Architecture

Eli Fieldsteel performs a song using the sounds produced by vibrating metal bannisters in the Bass Concert Hall lobby on Wednesday as part of the Music in Architecture competition hosted on campus.

Photo Credit: Amanda Martin | Daily Texan Staff

UT students and Austin residents gathered to explore the relationship between music and architecture through artistic performances Wednesday afternoon.

Participants in the Music in Architecture competition created performances to explore how music can be inspired by architecture. The competition was held in various buildings around campus such as the LBJ Library, the Visual Arts Center and Bass Concert Hall. Members of the Center for American Architecture and Design, the College of Fine Arts and the Butler School of Music hosted the event.

“The competition is about writing music within architecture,” said Center of American Architecture and Design director Michael Benedikt. “Each performance was inspired by the space in which it was to be performed. It’s about unifying music, performance and architecture.”

In one performance, “hEAR TOuch Listen,” people were able to experience architecture of the Bass Concert Hall lobby within their bodies. “hEAR TOuch Listen” was created by Florian Tuerke, Rene Rissland and Eli Fieldsteel.

“Our purpose is to create an instrument from the architecture of the building,” Fieldsteel said. “Then the music is inspired by the natural frequency of the lobby.”

Wires were connected from a computer station on the ground floor to the metal railing balconies on the second and third floors. People were able to hear and feel the vibrations and frequencies throughout the lobby.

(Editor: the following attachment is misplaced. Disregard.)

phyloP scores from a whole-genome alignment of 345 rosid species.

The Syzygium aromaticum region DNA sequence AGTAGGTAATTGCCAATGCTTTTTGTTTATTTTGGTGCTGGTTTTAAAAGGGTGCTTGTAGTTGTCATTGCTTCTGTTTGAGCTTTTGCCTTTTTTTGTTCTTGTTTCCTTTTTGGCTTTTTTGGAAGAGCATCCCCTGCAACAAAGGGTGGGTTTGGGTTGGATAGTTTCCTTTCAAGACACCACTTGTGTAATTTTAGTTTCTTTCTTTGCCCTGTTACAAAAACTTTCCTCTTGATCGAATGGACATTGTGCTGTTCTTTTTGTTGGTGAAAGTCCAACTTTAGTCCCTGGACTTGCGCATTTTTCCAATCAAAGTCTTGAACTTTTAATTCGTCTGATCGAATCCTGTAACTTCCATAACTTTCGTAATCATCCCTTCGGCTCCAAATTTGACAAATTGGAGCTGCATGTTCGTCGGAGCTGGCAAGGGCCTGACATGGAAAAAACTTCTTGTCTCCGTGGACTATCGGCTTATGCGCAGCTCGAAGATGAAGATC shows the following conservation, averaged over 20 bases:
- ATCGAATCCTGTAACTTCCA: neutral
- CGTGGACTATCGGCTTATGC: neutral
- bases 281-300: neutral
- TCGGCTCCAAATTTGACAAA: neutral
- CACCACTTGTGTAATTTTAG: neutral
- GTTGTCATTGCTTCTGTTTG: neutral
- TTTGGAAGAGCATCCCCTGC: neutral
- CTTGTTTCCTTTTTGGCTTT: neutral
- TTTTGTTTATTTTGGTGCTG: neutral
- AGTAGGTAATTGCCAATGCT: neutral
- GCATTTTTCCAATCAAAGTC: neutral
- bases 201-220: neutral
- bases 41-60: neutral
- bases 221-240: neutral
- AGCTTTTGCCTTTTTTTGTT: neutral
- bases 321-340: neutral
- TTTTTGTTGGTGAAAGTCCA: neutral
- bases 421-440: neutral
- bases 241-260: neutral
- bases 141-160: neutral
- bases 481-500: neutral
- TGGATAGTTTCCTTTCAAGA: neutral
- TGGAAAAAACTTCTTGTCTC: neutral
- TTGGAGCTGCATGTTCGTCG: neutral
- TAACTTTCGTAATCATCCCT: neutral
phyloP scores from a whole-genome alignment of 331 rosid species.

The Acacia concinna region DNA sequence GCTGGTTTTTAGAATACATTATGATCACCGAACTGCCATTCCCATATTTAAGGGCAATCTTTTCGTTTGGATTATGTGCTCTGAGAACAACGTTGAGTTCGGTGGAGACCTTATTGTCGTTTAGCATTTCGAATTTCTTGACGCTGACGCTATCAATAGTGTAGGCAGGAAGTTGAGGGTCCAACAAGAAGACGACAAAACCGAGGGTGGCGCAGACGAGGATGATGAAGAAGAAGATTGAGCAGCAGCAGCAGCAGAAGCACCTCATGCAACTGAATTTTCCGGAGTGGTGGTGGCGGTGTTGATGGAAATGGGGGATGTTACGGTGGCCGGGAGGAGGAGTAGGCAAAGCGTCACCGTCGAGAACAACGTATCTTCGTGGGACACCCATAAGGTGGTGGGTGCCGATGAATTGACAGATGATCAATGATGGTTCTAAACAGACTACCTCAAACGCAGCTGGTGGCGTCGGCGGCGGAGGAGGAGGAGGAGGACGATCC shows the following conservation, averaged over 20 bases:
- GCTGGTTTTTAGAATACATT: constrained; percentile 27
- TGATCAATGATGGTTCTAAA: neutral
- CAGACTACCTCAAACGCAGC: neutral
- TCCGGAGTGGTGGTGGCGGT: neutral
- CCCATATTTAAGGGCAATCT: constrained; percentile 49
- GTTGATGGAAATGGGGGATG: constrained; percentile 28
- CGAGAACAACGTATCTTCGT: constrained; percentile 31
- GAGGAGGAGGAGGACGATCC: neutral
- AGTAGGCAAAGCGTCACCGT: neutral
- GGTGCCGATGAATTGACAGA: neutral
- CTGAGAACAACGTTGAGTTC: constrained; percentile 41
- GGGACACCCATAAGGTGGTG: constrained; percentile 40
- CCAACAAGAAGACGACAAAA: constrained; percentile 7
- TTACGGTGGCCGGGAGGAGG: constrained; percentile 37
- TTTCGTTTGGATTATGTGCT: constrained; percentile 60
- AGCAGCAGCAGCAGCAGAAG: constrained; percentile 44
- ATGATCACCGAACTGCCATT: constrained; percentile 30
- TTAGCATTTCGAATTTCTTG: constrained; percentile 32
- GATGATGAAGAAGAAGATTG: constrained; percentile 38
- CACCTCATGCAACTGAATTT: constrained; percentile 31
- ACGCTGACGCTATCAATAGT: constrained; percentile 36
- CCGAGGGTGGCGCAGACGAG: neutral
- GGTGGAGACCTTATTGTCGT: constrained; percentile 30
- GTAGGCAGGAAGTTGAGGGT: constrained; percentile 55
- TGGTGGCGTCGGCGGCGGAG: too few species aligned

Another act called “Research Embodied,” created by Jeffrey Morris, assistant professor of Music at Texas A&M University and Autum Casey, assistant professor of Performance Studies, was performed at the LBJ Library. Actors walked throughout the hall carrying books to embody the research process.

“The performance was about consuming the research in the place, and how you ‘architectualize’ your research,” Casey said. “Our ideas were inspired purely by the music, and our goal was to perform and embody the research process.”

Another performance, “The Infinite Space Between” took place in the Visual Arts Center and was created by Kirsten Volness, Joshua Lantzy and Jacob Richman. Volness said the piece was about the distance between people, and she chose specific natural, intimate sounds to enhance its purpose.

In the performance, two dancers and one musician moved within spaces that had proximity sensors. The movements created by the dancers and the musician controlled an instrument that directed live musicians how fast or
slow to play.

“The building inspired the dancers, the dancers inspired the movement, and the movement inspired the music,” Benedikt said.

Interior design junior Bronwyn Hunt said each performance was different, but she enjoyed “The Infinite Space Between” the most.

“It was interesting. I had more of an emotional response to the performance by being free to experience the space,” Hunt said. “The music even affected the way people moved through the space.”

Printed on Thursday, October 20th, 2011, as: Performance integrates music, architecture